The Bible is unmistakably clear that men ought to have three characteristics to be considered for church leadership. Titus 1, 1 Timothy 3 and 1 Peter 5 identify the ability to teach the truth and refute error, godly character and management of their household. And so any man possessing those three characteristics in growing abundance, and who’s up for it, should be considered for church leadership. But not everyone is well suited to every type of ministry. Presumably that’s why not everyone can get to be the Senior Minister at St Helen’s Bishopsgate, even if we wanted to! Some of us are better suited for one type of ministry over another. So who’s well suited to pioneering church planting?

This isn’t an exhaustive list but it’s been shaped by what we’ve observed over a few years of launching and growing church plants with a variety of individuals. These would be the kind of characteristics that we’d be looking for.

1.       Pioneer planters need godly motivation

Fundamentally, we do it for God. We’re not about building our own little kingdoms. We’re not trying to make a name for ourselves. Church planting can be seen as the extreme sport of church ministry. And pioneer church planting sets us apart just that little bit more from the conservative risk averse normal people. But we do it for God and His glory. And so we’ll do it even when there’s little visible fruit. We won’t be deflated that the Lord doesn’t seem to share the same ambitions for our fledgling church plant as he does!

So it’s worth asking, is your motivation for becoming a pioneering church planter that you want to build Christ’s kingdom for his glory? Or is it more about your burgeoning reputation?

2.       Pioneer planters need biblical maturity

God grows His church through the gospel. That’s His powerful way of saving people. And we need to be convinced that’s the case so that gospel ministry is at the heart of what we’re doing. It’s not the whole of what we do. But it is the heart. And we won’t be deflected from it if it seems to be taking time to see the changes we’re praying for and working towards. Relational Bible teaching and personal discipleship is a deep work. It takes time for most people to be changed by the gospel. That’s not to say that God couldn’t do it in a moment. But for most of us, turning our lives around in repentance and faith is like turning a supertanker.

Are you persuaded that the way in which God will grow His church is through the faithful preaching of the gospel?

3.       Pioneer planters need personal work skills

Biblical ministry is fundamentally relational. It’s about forming friendships in which the gospel can be communicated and applied to our lives. And therefore pioneer planters need to be people people. They need to have developed skills in personally discipling individuals with the gospel.

And so ask yourselves or, if you dare take the risk, ask others ‘am I good with people?’

4.       Pioneer planters need robust and persevering personalities

All ministry has the potential to be discouraging. But perhaps the potential is more acute in trying to start a church plant from scratch. And so we need to be able to take some knocks and not be so brittle that we want to throw in the towel at the first signs of discouragement.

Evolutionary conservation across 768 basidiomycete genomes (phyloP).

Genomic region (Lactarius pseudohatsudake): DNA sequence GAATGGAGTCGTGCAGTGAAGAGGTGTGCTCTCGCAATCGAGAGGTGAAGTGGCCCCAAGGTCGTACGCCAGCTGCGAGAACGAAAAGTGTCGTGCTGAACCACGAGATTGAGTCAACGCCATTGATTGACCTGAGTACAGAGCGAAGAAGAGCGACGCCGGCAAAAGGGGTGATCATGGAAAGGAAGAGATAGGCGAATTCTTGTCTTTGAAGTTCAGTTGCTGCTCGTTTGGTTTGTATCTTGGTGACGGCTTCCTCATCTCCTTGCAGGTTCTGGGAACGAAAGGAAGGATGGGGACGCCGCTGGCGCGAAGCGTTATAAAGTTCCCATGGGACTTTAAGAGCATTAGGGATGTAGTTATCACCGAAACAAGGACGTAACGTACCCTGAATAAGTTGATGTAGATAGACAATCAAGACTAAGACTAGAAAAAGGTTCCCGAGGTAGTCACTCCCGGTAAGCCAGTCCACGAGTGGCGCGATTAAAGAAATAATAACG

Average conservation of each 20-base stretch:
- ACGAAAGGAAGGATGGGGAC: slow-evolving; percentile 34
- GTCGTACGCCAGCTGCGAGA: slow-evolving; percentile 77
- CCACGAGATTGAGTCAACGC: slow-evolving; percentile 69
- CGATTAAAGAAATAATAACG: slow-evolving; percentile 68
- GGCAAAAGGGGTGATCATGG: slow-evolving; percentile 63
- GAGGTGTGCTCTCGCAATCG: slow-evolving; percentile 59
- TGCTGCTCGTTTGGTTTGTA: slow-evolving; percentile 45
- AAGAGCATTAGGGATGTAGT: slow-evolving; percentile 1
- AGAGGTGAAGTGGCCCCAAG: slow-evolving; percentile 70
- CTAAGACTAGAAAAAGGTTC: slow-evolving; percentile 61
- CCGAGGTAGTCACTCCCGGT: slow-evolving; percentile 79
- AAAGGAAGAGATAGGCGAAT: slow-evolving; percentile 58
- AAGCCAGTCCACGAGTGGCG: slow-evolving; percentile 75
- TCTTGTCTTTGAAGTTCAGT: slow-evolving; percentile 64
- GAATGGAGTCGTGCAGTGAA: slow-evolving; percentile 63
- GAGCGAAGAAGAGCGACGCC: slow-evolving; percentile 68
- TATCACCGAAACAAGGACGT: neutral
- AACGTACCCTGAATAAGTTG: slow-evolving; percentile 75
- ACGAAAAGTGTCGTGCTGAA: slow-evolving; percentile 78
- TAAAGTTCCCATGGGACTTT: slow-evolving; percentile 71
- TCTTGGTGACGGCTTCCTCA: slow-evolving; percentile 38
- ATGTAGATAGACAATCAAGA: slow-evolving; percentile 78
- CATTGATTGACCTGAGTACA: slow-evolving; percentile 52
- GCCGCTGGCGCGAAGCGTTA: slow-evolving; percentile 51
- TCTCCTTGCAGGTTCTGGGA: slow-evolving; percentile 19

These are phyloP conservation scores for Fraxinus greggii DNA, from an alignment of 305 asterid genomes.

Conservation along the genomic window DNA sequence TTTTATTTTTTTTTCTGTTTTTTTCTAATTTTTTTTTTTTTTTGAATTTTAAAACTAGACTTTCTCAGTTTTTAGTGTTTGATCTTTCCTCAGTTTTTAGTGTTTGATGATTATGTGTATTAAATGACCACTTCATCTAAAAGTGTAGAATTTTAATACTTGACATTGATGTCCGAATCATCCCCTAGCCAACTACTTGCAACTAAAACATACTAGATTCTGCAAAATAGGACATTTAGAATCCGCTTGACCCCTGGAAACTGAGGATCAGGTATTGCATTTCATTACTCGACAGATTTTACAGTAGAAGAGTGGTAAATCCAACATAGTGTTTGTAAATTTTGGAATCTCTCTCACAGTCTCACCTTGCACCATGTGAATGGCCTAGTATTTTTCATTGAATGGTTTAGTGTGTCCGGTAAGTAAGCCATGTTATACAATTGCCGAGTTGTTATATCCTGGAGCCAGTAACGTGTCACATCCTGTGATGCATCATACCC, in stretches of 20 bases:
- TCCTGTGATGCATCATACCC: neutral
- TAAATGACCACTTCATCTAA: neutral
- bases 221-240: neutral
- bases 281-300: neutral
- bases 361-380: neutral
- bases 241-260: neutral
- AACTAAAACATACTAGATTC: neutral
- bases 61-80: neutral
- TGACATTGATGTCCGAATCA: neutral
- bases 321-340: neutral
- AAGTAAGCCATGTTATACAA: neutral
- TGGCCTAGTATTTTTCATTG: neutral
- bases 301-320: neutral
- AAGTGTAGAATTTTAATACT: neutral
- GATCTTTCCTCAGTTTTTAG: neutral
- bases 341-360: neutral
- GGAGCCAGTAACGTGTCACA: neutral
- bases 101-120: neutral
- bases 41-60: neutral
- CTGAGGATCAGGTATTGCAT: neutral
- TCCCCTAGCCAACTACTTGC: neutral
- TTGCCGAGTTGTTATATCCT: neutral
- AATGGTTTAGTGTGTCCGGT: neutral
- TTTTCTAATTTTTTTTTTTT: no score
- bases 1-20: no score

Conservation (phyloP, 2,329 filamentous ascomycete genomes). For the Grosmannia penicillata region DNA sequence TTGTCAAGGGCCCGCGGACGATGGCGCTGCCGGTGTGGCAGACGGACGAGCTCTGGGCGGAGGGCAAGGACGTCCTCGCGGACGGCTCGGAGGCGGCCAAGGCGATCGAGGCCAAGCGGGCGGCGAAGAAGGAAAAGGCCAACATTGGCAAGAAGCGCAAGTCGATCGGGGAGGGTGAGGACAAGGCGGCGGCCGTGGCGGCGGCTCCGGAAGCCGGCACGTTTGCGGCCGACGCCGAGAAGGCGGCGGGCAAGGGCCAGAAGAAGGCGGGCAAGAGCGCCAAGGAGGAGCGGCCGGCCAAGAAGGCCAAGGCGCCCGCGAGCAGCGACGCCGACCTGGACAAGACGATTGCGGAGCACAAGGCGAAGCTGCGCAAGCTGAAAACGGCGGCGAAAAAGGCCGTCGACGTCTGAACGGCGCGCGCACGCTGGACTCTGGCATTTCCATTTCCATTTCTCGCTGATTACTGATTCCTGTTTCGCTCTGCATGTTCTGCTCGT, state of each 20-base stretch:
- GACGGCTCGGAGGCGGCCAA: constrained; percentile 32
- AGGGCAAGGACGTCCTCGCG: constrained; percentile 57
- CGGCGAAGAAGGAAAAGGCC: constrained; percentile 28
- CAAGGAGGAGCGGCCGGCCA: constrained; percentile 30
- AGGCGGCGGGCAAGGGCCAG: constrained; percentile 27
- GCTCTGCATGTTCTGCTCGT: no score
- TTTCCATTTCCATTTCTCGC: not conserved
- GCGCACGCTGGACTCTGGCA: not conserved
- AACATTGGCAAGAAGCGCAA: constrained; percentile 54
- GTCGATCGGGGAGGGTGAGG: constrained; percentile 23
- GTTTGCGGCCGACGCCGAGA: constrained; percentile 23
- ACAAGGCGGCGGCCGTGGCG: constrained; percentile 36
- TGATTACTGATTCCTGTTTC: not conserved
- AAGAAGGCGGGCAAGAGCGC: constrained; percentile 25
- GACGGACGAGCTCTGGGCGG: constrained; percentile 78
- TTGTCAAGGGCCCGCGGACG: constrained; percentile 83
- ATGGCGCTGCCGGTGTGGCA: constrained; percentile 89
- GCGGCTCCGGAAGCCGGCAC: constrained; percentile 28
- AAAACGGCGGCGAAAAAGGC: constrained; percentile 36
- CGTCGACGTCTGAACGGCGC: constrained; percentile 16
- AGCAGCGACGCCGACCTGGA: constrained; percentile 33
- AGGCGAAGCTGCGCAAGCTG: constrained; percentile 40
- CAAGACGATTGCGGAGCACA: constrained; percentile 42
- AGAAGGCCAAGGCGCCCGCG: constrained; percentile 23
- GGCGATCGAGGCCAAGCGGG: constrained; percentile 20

And so ask yourself ‘am I someone who perseveres or am I a quitter?’

5.       Pioneer planters need an entrepreneurial mind-set

Many ministry appointments involve being asked to take responsibility for a group of people who are already part of the church. But in pioneering church planting, there is no church. Or at least not much of a one! We have to go out and get one. And so an outlook that enjoys exploring different ways of reaching and gathering people is essential.

So ask yourself, ‘am I the kind of person that thinks of ways to make things happen and then makes them happen?’

6.       Pioneer planters need flexible patterns of Bible teaching

London is full of different types of people. There’s a wonderful diversity to the population of our city. And that’s true even within a separate suburb. And God has given the scriptures for everyone. And so we’ll need to develop different ways of helping different people access the Bible in a way that they can understand.

Are you someone who enjoys the challenge of helping a wide variety of people get to grips with God, Jesus and the Bible or are you mainly interested in pursuing one type of person?

7.       Pioneer planters need generalist skill set

It’ll probably be a long while before the church planter will be able to recruit his own staff. And it may be a while before he’s able to share the ministry responsibilities with others in the church family. And so he’ll need to be generally good at everything rather than exceptionally good at one or two things. He may need to be able to teach the kids’ slot, counsel a couple facing marriage issues, prepare a Bible study, speak at an evangelistic carol service and book the venue and make the arrangements for the church launch dinner.

So ask yourself, ‘does doing a bit of everything excite me or am I desperate to simply concentrate on a narrow area of ministry?’

8.       Pioneer planters need team building capabilities

Having met and gathered a core team, pioneer planters then need to build that team into more than the sum of its parts. They need to understand how teams work and be a team player and not simply enjoy being team captain. In particular they need to be developing others within the team to take responsibility for leadership. And helping everyone to commit to one another and to the task they’ve undertaken.

Are you good at recruiting others and helping them find a place in a team?

Co-Mission is after pioneer church planters. Could that be you? Or someone you know?

We’re not after the finished article. We don’t think it exists. But we are after leaders who have the potential to gather and grow a small group Bible study into a church family who initially might meet in a home or a small building. It’s a bold development in the planting strategy of Co-Mission. And we’re excited by what God might do.

Do you fancy being a part of it?